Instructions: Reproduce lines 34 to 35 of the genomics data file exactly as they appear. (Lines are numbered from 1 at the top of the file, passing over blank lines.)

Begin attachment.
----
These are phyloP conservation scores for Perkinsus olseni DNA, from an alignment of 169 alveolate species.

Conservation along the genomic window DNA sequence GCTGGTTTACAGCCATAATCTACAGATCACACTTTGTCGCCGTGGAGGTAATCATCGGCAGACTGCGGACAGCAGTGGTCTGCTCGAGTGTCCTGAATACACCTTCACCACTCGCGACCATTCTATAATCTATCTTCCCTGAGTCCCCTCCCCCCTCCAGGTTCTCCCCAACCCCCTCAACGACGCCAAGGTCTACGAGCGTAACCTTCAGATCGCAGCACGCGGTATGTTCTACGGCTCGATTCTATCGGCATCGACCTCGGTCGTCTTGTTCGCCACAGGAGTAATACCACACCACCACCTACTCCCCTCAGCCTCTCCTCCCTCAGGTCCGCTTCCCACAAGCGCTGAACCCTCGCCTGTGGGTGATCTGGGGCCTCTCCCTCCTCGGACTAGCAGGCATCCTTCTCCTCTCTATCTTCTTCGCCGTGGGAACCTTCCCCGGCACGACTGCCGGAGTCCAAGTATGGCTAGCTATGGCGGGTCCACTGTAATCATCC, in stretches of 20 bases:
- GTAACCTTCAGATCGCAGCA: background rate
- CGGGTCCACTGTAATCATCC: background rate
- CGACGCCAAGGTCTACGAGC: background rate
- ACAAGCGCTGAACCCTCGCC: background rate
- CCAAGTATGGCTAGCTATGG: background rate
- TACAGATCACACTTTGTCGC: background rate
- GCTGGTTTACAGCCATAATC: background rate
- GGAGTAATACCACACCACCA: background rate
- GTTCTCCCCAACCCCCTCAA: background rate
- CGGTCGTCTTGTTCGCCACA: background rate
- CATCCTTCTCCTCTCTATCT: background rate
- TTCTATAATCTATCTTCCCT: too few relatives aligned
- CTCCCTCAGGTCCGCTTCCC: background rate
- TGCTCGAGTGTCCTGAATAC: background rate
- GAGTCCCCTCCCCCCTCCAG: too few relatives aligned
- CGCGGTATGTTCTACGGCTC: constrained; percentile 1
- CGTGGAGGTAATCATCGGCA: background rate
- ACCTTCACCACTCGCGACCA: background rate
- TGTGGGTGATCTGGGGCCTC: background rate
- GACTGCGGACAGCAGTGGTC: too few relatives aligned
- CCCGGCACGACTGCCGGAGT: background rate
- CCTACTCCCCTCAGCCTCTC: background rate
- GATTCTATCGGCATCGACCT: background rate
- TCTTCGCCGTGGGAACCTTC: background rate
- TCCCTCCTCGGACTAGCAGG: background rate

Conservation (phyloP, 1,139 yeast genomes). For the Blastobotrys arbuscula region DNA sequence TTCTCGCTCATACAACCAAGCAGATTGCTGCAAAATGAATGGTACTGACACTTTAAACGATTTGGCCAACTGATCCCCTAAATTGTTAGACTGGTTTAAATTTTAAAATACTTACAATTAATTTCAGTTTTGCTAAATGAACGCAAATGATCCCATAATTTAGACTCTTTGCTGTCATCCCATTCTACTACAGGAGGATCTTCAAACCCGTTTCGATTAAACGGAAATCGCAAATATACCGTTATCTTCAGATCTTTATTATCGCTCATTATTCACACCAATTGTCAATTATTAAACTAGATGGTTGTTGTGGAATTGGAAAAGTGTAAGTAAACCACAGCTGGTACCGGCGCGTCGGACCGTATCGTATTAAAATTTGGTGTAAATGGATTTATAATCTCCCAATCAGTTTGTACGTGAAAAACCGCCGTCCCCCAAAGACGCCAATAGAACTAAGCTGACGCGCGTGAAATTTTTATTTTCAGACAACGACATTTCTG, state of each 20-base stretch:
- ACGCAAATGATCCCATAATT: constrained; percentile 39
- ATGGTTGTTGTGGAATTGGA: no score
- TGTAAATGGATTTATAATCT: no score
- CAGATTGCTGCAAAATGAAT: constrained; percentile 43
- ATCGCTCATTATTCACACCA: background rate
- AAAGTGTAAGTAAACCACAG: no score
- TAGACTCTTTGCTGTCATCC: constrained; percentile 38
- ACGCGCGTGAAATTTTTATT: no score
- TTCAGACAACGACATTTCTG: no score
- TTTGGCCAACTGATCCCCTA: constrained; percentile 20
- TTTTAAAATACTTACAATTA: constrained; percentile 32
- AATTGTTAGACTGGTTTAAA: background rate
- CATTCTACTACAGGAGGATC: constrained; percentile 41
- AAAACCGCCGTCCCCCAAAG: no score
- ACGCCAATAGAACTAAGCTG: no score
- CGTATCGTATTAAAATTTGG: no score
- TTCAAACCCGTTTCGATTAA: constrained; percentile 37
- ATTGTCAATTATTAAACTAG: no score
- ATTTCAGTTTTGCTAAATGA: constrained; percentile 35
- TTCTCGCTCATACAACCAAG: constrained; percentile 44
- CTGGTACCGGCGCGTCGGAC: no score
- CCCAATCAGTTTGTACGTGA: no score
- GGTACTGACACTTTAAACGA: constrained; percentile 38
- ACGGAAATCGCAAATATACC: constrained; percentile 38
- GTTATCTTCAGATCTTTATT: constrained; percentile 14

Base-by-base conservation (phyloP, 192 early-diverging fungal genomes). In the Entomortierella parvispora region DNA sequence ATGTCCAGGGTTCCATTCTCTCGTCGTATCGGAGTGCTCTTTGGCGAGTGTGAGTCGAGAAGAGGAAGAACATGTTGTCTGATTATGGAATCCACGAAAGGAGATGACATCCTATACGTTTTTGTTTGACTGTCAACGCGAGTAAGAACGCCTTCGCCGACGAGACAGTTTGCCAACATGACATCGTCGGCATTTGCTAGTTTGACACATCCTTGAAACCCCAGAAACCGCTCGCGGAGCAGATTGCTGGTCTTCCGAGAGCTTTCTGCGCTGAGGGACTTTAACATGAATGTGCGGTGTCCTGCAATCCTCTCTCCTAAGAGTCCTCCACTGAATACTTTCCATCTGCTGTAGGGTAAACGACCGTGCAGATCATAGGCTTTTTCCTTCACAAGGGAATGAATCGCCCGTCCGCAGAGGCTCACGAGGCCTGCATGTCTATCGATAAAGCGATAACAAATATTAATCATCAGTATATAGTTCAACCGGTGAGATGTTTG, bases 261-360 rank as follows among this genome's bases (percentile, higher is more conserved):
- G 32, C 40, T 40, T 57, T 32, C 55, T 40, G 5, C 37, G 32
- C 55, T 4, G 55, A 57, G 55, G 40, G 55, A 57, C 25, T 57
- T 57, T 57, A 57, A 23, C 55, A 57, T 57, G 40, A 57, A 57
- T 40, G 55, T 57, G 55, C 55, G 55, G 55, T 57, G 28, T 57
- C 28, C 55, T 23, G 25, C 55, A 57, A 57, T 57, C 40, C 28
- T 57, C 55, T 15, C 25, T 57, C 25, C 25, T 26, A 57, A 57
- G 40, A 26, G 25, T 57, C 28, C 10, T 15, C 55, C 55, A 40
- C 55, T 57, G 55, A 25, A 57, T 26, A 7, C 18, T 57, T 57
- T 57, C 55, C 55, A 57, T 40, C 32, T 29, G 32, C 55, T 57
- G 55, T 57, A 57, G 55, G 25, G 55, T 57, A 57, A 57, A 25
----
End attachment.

- AAAGTGTAAGTAAACCACAG: no score
- TAGACTCTTTGCTGTCATCC: constrained; percentile 38